The Fritt Ord Foundation Competition for Upper Secondary School is an annual competition that invites pupils to submit entries about freedom of expression and democracy. This year's topic is propaganda. Write a text or make a media production about the many faces of propaganda. Feel free to be concrete and address issues in the local community, in Norway or in the world, past or present.
The deadline is Thursday, 1 March 2018, at 11.59 p.m.
Take a look at www.frittordkonkurransen.no
for relevant reading material, suggestions from the jury and earlier winners, and for further information about submitting your entry. Good luck!
What is required for something to be branded as propaganda?
Many individuals and organisations would like to influence others through reasoning and discussion, and naturally, there is nothing wrong with that. It is a good thing. However, using dishonest arguments, half truths, lies and exaggeration crosses the line and constitutes propaganda.
Propaganda is intentional manipulation of people's thoughts and feelings using powerful means to promote particular opinions and behavioural patterns, according to the Norwegian encyclopaedia.
A prime example is how the regime in North Korea and its leader Kim Jung-un use propaganda for their own aggrandisement, while authentic reports of hunger, torture, poor economy, the violation of human rights and the lack of freedom are censored and strictly banned.
But perhaps we need not look as far away as to North Korea to find examples of propaganda? We are also looking for examples and discussions that are valid by Norwegian standards.
What about the parliamentary election in Norway in autumn 2017? Lately, there has been a great deal of talk about populism, echo chambers, fake news and voters who did not know what was in their own best interest in connection with elections in the USA, the UK, France and other countries. Now that we have discussed neo-Nazi's right to demonstrate, catered to Imams and hashed over Norwegian values, do we see tendencies towards propaganda here?
Today's media society presupposes that almost everyone is online and interacting with the media constantly. Social media are used to publish, communicate and glean information, but does that make it easier to communicate propaganda, or does the situation make it easier to detect and stop propaganda? Both apply, but we need analyses to show how propaganda is being used. Such analyses will show how messages are conveyed, enabling us to figure out whether something qualifies to be called propaganda. That may be a good starting point for considering how we should deal with such texts and messages.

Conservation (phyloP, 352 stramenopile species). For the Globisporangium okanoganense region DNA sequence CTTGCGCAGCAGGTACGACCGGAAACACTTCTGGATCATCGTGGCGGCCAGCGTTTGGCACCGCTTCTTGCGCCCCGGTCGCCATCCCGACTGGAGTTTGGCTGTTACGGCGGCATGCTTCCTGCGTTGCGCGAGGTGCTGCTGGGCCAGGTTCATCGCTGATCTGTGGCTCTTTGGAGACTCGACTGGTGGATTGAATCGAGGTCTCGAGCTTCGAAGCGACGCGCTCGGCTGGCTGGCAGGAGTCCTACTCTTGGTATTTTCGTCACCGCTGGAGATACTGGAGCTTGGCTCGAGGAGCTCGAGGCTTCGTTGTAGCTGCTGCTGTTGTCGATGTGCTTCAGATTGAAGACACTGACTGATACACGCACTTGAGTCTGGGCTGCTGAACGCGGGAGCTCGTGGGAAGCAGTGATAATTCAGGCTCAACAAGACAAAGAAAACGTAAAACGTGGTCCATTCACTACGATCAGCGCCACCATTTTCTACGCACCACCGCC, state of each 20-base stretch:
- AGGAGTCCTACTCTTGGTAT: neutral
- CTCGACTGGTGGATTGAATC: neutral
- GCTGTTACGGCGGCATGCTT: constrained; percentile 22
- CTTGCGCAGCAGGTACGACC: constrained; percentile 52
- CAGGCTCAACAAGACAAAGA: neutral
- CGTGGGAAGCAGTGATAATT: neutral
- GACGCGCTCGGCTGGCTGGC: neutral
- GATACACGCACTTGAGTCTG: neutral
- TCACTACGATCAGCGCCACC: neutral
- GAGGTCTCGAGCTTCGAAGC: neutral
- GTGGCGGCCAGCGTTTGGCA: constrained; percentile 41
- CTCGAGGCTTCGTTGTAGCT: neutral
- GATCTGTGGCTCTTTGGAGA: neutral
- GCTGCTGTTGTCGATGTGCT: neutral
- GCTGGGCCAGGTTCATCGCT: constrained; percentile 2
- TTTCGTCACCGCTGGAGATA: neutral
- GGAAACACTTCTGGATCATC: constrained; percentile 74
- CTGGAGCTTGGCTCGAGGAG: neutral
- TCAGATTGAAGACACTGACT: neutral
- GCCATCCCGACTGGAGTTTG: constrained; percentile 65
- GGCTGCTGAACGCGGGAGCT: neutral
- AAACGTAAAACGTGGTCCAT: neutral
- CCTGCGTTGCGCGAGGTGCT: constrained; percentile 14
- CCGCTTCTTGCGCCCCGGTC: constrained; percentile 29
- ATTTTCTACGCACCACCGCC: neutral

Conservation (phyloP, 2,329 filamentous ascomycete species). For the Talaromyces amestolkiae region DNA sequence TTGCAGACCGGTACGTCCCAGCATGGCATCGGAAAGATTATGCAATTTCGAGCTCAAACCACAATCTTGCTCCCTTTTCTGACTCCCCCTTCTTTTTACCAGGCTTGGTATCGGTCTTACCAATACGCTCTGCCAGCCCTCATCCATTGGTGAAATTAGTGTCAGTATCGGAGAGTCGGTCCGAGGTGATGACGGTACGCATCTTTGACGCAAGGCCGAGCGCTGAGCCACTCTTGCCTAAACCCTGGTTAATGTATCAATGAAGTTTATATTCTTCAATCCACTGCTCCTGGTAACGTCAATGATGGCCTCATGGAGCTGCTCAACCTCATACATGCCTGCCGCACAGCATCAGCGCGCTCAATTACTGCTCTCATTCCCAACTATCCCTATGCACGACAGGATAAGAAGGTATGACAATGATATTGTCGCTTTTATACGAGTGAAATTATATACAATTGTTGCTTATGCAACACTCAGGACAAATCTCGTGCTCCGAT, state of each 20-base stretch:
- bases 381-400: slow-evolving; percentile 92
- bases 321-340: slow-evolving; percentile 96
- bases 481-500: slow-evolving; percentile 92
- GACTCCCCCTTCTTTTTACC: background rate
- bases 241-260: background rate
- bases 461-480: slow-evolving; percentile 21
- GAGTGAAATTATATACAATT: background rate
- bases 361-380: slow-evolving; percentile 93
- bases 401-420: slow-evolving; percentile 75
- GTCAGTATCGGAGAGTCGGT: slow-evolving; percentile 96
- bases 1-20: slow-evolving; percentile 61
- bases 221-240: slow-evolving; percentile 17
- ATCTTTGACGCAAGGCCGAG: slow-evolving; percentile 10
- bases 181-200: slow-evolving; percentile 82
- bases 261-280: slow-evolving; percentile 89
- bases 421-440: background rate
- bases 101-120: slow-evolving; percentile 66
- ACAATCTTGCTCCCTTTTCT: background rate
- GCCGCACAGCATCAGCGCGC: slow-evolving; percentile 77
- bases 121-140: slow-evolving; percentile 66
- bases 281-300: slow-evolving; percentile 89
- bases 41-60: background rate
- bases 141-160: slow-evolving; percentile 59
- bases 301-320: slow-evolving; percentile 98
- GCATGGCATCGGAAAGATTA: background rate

About the competition:
The Fritt Ord Foundation Competition for Upper Secondary School is an annual competition that invites pupils to submit entries about freedom of expression and democracy. Pupils can participate on their own or as part of classroom activities. They can work individually or in groups, and pupils are invited to submit entries in different genres: Audio, video or online productions, essays or articles. The Fritt Ord Foundation organises seminars for teachers and offers school visits and supervision for participants. Feel free to contact Fritt Ord if you are an upper secondary school teacher and have questions about the competition. All entries are considered by a jury consisting of researchers, teachers and journalists.
Two prizes are awarded, each of them a grant for NOK 20 000. In addition, the prize laureates will win a study tour to Strasbourg, where they will visit the Council of Europe, the European Court of Human Rights and the EU Parliament.
Joakim E. Lie, project manager for the Fritt Ord Foundation Competition
Mobile: +47 915 60770